City works with Purdue to create high-tech traffic-control system
Darcy Bullock, from left, a Purdue professor of civil engineering, and former postdoctoral research associate Edward J. Smaglik, discuss information provided by detection equipment at an "instrumented intersection." The research aims to improve the safety and efficiency of traffic flow. (Purdue News Service file photo)
WEST LAFAYETTE, Ind. - Purdue University engineers have worked with the city of Lafayette, Ind., to create a new "Advanced Transportation Management System," a network of sensors, computers and software to efficiently control traffic signals and reduce congestion.
The system is one of the first deployments in the country of new traffic signal management techniques developed at Purdue, said Darcy Bullock, a professor of civil engineering and director of the Joint Transportation Research Program at Purdue.
It allows engineers to attack traffic jams on two fronts: Determine more precisely how to adjust the length of green signals to better match traffic volumes, and synchronize signals in series on busy roads so that motorists catch green lights in sequence.
"We have all been at intersections where the green light did not last long enough for all the traffic to pass through and then seen drivers on the opposing side of the intersection get too much green time," Bullock said. "What we are doing enables electronic signal controllers to collect data that can be used to effectively alter this timing to better manage traffic flow."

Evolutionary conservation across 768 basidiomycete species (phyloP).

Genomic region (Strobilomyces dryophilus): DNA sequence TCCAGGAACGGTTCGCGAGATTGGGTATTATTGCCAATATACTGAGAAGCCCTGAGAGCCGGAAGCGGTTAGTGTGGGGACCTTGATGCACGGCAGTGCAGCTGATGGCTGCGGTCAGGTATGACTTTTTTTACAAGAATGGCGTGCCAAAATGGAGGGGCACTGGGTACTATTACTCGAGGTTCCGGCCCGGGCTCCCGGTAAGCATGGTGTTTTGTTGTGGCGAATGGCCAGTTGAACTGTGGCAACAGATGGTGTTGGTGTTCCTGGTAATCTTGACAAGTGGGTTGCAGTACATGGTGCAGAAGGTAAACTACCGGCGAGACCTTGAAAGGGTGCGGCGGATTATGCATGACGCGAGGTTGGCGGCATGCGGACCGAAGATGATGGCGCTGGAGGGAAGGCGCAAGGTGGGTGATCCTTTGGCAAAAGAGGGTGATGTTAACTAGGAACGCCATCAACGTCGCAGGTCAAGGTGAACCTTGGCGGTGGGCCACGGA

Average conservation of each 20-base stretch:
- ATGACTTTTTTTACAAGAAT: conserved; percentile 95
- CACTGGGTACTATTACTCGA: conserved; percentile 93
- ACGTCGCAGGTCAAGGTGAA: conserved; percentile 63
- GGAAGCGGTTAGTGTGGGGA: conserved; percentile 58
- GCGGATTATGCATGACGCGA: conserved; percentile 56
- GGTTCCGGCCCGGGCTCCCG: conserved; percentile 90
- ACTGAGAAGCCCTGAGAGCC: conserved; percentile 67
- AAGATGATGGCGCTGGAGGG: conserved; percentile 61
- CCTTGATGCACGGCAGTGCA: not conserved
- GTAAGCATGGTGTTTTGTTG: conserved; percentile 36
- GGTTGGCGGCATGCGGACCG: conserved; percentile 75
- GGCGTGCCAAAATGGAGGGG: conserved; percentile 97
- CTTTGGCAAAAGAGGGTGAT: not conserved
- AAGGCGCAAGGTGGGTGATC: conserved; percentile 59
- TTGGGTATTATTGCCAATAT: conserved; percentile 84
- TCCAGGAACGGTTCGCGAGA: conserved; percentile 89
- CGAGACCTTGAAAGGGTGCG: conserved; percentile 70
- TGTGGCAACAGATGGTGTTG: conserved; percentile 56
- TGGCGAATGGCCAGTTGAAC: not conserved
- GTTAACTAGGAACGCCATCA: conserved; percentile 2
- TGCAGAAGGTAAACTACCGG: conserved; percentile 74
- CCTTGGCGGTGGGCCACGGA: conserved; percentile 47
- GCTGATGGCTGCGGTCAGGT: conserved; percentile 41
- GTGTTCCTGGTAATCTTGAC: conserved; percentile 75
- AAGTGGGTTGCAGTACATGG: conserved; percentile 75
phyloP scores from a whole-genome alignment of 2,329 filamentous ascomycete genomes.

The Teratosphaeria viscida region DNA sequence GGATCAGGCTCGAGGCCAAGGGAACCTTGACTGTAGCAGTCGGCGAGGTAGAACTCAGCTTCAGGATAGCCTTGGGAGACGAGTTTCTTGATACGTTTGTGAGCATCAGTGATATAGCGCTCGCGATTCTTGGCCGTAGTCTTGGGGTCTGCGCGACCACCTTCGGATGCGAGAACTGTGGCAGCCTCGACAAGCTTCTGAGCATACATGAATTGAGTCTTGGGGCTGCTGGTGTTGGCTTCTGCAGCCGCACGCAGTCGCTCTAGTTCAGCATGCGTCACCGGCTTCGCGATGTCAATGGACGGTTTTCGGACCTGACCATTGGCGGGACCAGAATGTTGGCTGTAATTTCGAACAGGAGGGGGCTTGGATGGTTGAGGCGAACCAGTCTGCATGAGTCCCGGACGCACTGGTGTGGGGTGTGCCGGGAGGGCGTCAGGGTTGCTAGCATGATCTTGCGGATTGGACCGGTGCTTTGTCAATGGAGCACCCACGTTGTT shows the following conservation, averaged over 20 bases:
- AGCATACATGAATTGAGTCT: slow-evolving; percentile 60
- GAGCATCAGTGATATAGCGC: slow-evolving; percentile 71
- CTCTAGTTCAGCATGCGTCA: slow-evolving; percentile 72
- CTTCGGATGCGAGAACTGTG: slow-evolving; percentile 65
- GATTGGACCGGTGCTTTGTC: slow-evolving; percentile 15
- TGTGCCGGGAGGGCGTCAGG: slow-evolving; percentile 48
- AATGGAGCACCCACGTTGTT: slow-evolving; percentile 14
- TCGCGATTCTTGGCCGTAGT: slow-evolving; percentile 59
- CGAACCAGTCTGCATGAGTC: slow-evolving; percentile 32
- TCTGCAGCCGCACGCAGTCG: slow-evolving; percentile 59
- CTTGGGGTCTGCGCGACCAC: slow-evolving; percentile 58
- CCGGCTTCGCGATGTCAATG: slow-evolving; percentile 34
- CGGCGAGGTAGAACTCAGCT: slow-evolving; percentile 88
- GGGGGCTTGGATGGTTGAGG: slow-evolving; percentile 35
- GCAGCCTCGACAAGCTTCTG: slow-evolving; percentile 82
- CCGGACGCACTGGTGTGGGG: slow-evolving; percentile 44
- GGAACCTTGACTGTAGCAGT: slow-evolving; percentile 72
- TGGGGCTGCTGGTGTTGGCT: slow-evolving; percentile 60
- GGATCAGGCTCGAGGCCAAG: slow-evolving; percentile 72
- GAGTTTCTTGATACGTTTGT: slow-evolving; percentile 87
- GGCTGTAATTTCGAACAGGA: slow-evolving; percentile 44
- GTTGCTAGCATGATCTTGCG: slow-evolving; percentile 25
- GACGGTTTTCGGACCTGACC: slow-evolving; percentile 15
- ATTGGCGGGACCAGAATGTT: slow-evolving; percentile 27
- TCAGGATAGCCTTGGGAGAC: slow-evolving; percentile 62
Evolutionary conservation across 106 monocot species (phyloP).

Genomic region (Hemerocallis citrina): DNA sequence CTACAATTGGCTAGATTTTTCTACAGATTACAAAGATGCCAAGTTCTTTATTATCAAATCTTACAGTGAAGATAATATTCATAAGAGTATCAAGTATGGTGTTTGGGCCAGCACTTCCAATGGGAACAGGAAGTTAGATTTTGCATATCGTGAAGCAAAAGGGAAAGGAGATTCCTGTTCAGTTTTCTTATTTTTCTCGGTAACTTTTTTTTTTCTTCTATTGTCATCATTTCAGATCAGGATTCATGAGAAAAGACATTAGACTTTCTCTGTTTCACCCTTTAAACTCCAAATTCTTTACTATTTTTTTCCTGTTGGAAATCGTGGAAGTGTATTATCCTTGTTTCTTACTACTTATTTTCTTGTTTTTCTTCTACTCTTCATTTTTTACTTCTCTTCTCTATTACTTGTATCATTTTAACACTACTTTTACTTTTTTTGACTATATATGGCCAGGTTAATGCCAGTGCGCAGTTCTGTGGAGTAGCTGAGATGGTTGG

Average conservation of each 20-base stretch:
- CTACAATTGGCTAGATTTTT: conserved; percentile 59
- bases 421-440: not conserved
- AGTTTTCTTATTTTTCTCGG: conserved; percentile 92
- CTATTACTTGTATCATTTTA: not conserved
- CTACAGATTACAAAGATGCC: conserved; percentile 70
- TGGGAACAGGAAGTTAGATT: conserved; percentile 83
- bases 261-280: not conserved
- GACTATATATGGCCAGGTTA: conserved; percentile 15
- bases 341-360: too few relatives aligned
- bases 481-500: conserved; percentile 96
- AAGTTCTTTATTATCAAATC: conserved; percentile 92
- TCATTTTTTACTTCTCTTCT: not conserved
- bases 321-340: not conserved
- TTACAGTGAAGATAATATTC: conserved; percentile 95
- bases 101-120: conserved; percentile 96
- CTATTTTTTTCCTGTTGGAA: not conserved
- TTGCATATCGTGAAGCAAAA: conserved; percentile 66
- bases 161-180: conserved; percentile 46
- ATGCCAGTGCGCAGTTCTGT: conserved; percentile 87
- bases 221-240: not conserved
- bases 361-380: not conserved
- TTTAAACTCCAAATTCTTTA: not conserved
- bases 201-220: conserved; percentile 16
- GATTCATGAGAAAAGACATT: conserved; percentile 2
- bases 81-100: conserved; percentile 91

The system improves signal-timing efficiency, said Lafayette City Engineer Jennifer Miller.
"The ultimate goal is to allow the majority of the traveling public to spend less time stopped at a signal when it is red," she said. "Other potential benefits are improved fuel efficiency and reduced emissions because less time idling reduces fuel usage and the associated emissions. Having fewer starts and stops also reduces fuel consumption and emissions."
The system is integrated into signal controllers that are widely used at intersections across the country and uses specialized software algorithms. Data are displayed on a main computer in the city's traffic center, allowing personnel to monitor information and make a change to individual intersection timing.
"It is like a dashboard for signal systems," said Neal Carboneau, implementation manager for the Joint Transportation Research Program. "You could equate it to the leap from horse-drawn carriages to commercial aircraft. In the past, you had to manually count vehicles and time their progression through the corridors. You'd have to come back to the office and do calculations, then return to the signal to make adjustments to improve the flows. Then, in order to verify that the changes were effective you would need to go through the same procedure again. As you can imagine, it was a very inefficient and time consuming process."
Recent advances in technology, including improvements to the reliability and speed of Internet access, as well as greater computer storage and processing ability, have made it practical to use computerized systems that operate signals.
"Induction loops" in the pavement near signals indicate that a vehicle is in the turn lane and other locations. These loops, which are ubiquitous in U.S. cities, are connected to a computer in a cabinet at each intersection.
Algorithms in the system use mathematical equations and data from the loops and other sensors to determine whether an intersection's traffic volume is exceeding its capacity, tracking traffic during each cycle of green-amber-red. The resulting information is plotted on graphs that show how many vehicles are unable to get through an intersection before the signal turns red.